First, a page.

Spanish Patriotic Union

The Patriotic Union (Spanish: Unión Patriótica, UP) was the political party created from above by Spanish dictator Miguel Primo de Rivera, conceived as a support to his regime and integrating political Catholicism, technocrats, and the business-owning classes. The party's power was dependent upon the power of its founder and leader, not any popular mandate. Following the dismissal of Miguel Primo de Rivera in January 1930 by King Alfonso XIII, the party was succeeded by the National Monarchist Union.

Patriotic Union
Unión Patriótica
LeaderMiguel Primo de Rivera
Founded14 April 1924 (14 April 1924)[citation needed]
Succeeded byNational Monarchist Union
HeadquartersMadrid, Spain
NewspaperLa Nación
IdeologySpanish nationalism
Political Catholicism
Political positionRight-wing


There is no reliable information on membership figures. The party review Unión Patriótica claimed in 1927 that there were 1,319,428 people on the rolls;[1] in 1928 the same source reported the figure as 1,696,304.[2] Most historians consider these figures fairly meaningless and note that they probably reflect bureaucratic ingenuity rather than the scale of genuine recruitment.[3] However, some scholars settle for official figures, e.g. in the province of Almería the UP membership is estimated at 30,000[4] and in mid-size Valencian towns like Gandia, Torrent or Utiel at 500–1,000 members.[5]

An official yet not public note from Primo de Rivera, dated 1929, estimated membership at 600–700,000.[6] Many historians tend to settle for even smaller figures, ranging from 400,000[7] to 500,000.[8] These estimates are pretty much a guesswork, though some scholars base their calculations on circulation of the UP daily La Nación, at its peak printed in 50,000 copies.[9]

Figures in the range of 1,3–1.7m would suggest the membership rate of some 6–8% (compared to the entire population), figures in the range of 0.4–0.5m would point to some 2%. In comparison to other state parties, in the mid-1930s some 10% of the Italian population were on the rolls of PNF;[10] in 1937 some 8% of Germans were members of NSDAP.[11] The communist state parties of the late 20th century recorded a membership rate between 4% in the USSR[12] to 8–10% in Poland[13] or Czechoslovakia.[14] FET y de las JONS, the state party during the Francoist dictatorship, boasted of some 0.9m members in 1942, around 3% of the Spanish population.[15]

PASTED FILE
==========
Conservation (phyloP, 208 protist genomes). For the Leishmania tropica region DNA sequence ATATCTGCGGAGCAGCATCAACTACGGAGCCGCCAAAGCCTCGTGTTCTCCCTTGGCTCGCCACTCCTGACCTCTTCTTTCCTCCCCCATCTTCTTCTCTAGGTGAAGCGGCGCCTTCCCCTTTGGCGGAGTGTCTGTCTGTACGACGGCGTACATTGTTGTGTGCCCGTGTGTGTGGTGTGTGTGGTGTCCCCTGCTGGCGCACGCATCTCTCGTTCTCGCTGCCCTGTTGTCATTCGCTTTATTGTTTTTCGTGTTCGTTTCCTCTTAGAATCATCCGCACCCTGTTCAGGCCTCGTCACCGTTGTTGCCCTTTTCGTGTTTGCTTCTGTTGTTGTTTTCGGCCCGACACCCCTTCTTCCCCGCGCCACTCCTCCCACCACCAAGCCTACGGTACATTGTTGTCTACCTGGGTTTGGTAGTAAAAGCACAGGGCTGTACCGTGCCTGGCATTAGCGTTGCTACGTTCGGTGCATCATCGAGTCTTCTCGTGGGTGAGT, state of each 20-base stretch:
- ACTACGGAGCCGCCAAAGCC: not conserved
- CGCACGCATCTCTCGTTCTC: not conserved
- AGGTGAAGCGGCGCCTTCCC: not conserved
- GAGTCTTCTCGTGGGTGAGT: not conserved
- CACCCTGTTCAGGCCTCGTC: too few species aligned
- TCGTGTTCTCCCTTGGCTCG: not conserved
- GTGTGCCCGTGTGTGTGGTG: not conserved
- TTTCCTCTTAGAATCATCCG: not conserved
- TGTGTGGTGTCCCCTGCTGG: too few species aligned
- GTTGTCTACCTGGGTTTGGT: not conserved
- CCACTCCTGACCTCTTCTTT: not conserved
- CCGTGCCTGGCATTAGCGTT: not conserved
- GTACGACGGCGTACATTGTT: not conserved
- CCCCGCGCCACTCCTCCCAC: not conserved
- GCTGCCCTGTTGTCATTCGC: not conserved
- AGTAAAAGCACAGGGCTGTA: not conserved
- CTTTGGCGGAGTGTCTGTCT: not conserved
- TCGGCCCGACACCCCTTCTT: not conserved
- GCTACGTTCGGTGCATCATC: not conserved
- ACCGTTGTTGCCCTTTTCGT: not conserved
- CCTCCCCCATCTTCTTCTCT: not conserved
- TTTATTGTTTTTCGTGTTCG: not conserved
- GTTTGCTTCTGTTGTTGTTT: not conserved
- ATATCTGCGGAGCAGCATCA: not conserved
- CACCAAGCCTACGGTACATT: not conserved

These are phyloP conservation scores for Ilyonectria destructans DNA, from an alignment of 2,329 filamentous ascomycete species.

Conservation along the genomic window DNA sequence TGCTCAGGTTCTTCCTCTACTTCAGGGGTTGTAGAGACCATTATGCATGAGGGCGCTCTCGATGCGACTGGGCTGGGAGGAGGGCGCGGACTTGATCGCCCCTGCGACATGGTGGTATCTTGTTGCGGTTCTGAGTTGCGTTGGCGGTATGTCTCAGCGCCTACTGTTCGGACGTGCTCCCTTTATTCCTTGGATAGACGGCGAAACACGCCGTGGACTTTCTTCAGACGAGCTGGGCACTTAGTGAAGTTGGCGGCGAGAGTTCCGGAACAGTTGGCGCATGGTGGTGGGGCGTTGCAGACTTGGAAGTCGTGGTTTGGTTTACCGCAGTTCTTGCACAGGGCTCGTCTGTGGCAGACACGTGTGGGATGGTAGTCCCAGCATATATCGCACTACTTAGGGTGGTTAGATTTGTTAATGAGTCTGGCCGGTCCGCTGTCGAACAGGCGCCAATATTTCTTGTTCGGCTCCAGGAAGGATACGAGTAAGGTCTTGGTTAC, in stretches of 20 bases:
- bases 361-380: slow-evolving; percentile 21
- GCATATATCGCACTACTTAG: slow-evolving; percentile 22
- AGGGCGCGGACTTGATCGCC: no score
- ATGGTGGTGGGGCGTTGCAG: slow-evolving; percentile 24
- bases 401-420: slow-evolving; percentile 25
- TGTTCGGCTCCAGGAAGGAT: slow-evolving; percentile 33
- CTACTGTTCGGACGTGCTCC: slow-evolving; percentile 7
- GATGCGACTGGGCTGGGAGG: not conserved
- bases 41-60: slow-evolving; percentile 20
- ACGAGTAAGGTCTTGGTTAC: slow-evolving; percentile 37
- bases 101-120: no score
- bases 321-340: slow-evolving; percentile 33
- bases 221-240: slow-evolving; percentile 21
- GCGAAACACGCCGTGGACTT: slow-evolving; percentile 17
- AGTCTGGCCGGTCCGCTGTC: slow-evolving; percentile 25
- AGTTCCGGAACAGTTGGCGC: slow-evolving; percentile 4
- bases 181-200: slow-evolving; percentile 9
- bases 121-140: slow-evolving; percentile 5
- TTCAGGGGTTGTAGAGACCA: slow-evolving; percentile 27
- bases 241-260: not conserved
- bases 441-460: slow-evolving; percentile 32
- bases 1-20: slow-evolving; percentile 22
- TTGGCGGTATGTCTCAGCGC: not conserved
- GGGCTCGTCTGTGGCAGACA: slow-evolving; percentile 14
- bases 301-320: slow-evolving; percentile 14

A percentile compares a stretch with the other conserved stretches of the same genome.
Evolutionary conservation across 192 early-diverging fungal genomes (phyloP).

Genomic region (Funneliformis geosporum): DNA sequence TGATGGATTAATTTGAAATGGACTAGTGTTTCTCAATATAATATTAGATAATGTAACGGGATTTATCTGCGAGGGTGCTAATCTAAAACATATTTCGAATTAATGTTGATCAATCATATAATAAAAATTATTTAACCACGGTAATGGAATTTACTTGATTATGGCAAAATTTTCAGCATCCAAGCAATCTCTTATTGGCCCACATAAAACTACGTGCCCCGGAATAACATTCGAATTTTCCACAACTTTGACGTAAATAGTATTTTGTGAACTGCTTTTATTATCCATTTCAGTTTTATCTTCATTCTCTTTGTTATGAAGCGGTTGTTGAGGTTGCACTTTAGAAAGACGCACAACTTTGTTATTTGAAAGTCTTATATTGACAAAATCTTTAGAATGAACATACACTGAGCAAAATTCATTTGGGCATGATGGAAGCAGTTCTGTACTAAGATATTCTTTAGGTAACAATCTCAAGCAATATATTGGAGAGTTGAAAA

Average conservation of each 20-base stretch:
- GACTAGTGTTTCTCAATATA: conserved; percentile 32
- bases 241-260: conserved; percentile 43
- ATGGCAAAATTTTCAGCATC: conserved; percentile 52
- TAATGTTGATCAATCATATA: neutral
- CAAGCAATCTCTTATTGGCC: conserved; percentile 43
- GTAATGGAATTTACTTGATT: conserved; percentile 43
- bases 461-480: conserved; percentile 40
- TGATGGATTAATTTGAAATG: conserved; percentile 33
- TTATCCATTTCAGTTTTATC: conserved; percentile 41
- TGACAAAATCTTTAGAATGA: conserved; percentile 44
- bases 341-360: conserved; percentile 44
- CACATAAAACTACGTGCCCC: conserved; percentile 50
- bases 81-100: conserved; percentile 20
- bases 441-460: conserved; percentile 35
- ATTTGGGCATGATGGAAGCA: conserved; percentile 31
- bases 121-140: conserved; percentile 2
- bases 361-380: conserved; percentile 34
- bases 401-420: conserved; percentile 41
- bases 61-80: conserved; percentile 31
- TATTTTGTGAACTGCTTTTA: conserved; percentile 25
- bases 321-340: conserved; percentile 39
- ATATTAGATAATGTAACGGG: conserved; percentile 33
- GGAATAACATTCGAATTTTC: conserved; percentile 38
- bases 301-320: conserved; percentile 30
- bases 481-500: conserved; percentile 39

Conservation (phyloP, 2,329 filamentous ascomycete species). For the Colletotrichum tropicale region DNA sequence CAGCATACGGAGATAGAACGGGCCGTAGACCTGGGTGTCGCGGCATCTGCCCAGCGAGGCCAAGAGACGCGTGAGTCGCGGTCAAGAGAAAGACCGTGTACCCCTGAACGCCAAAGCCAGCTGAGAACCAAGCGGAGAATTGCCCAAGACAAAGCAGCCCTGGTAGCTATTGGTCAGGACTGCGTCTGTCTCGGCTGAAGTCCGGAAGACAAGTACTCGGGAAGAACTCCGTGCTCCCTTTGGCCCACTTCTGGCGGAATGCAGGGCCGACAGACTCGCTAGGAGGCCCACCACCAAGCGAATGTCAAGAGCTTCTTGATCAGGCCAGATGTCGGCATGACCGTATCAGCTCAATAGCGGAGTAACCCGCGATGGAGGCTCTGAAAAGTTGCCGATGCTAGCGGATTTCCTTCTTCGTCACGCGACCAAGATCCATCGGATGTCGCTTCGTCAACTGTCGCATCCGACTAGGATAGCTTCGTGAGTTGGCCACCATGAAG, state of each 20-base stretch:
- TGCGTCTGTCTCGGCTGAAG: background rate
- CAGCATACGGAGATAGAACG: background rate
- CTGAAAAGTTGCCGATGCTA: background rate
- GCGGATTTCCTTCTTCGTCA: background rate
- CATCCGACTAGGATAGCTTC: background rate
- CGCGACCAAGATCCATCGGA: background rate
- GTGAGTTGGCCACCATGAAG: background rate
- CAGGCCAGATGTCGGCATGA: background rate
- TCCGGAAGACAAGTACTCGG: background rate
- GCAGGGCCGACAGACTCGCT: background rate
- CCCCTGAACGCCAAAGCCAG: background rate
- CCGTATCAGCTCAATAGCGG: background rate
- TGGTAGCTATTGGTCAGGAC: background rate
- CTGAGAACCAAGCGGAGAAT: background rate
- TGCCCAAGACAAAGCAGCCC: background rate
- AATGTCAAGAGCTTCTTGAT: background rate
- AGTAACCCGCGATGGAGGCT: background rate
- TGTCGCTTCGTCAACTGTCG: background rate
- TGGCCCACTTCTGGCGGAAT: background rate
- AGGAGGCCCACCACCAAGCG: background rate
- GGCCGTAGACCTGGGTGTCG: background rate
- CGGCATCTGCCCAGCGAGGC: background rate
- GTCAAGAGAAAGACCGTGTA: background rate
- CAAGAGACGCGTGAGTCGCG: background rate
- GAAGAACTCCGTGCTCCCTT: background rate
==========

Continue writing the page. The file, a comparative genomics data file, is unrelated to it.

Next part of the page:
1. ^ Alejandro Quiroga, La llama de la pasión. La Unión Patriótica y la nacionalización de masas durante la dictadura de Primo de Rivera, [in:] Fernando Molina Aparicio (ed.), Extranjeros en el pasado. Nuevos historiadores de la España, Madrid 2009, ISBN 9788498602098, p. 261, James H. Rial, Revolution from Above: The Primo de Rivera Dictatorship in Spain, 1923–1930, London 1986, ISBN 9780913969014, p. 128
  2. ^ Rose Martínez Segarra, La Unión Patriótica, [in:] Cuadernos constitucionales de la Cátedra Fadrique Furió Ceriol 1 (1992), p. 73, Quiroga 2009, p. 261
  3. ^ see e.g. Shlomo Ben-Ami, El cirujano del hierro, Barcelona 2012, ISBN 9788490061619, pp. 134–135
  4. ^ Pedro Martínez Gómez, La dictadura de Primo de Rivera en Almería (1923–1930). Entre el continuismo y la modernización, Almería 2007, ISBN 9788482408743, p. 323
  5. ^ Julio López Íñiguez, La Unión Patriótica y el Somatén Valencianos (1923–1930), Valencia 2007, ISBN 9788491341284
  6. ^ Quiroga 2009, p. 261
  7. ^ J. L. Goméz Navarro, La U.P.: análisis de un partido en el poder, [in:] Estudios de Historia Social 32–34 (1955), p. 138
  8. ^ “Scarcely a third of that [official figure of 1,7m]” Stanley G. Payne, Fascism in Spain, 1923–1977, Madison 1999, ISBN 9780299165642, p. 29
  9. ^ Eduardo González Calleja, La España de Primo de Rivera. La modernización autoritaria 1923–1930, Madrid 2005, ISBN 8420647241, pp. 192–193
  10. ^ some 4m out of 42m
  11. ^ 5,4m out of 69m
  12. ^ in 1957, Walter S. Hanchett, Some observations on membership figures of the Communist Party of the Soviet Union, [in:] The American Political Science Review 52 (1958), p. 1125
  13. ^ William B. Simons, Stephen White, The Party Statutes of the Communist World, Hague 1984, ISBN 9789024729753, p. 327
  14. ^ Jan Richter, Twenty-six years after the Velvet Revolution, [in:] Radio Praha 17.11.2005, available here
  15. ^ Stanley G. Payne, The Franco Regime, 1936–1975, Madison 2011, ISBN 9780299110734, p. 176